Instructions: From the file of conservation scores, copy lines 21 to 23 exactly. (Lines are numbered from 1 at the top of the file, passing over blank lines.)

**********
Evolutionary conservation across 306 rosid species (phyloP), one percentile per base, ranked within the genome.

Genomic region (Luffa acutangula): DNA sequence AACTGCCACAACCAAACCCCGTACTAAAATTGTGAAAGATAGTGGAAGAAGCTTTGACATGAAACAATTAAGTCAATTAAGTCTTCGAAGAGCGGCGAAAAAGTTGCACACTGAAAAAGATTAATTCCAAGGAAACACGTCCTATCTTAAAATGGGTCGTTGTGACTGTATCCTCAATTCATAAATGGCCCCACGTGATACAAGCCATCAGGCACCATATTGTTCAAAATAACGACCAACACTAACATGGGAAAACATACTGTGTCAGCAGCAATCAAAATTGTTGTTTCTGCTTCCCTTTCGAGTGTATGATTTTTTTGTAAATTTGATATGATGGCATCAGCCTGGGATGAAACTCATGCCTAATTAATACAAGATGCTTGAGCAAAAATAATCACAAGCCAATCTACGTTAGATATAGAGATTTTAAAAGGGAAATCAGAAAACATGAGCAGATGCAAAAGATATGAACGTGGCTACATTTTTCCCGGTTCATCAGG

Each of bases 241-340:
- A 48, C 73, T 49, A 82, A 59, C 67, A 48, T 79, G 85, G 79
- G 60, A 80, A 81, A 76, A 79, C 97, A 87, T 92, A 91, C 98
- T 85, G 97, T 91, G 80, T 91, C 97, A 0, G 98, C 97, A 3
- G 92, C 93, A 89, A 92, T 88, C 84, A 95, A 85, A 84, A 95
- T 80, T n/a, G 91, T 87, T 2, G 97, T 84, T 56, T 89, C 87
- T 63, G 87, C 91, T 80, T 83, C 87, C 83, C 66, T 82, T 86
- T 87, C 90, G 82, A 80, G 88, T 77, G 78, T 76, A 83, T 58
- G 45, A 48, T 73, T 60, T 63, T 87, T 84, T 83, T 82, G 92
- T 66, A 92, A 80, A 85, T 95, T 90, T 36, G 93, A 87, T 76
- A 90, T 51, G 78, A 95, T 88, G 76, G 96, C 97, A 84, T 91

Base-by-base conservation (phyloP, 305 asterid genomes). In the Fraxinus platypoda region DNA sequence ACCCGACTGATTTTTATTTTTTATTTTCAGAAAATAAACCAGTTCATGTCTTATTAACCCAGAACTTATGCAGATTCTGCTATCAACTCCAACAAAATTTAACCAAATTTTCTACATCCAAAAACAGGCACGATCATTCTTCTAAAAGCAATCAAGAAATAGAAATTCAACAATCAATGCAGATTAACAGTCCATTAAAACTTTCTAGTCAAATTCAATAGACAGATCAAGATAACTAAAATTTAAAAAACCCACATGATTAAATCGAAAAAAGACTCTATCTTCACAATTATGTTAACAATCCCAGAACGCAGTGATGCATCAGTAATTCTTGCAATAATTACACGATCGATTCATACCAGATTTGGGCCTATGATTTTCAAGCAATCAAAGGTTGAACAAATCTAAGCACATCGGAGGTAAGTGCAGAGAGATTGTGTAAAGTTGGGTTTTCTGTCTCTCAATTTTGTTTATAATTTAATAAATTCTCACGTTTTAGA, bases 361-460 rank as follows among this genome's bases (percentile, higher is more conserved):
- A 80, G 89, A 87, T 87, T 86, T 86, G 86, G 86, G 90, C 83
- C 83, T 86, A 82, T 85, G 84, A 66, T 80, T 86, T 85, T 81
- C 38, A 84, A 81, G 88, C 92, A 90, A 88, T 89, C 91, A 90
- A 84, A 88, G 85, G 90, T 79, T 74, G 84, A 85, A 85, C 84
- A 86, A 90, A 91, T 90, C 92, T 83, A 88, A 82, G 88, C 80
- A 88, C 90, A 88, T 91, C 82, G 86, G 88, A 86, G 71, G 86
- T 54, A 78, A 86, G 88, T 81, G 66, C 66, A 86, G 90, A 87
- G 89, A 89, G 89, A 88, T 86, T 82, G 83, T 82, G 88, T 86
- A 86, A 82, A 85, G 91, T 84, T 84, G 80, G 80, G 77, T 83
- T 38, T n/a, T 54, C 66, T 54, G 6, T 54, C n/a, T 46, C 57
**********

- T 54, A 78, A 86, G 88, T 81, G 66, C 66, A 86, G 90, A 87
- G 89, A 89, G 89, A 88, T 86, T 82, G 83, T 82, G 88, T 86
- A 86, A 82, A 85, G 91, T 84, T 84, G 80, G 80, G 77, T 83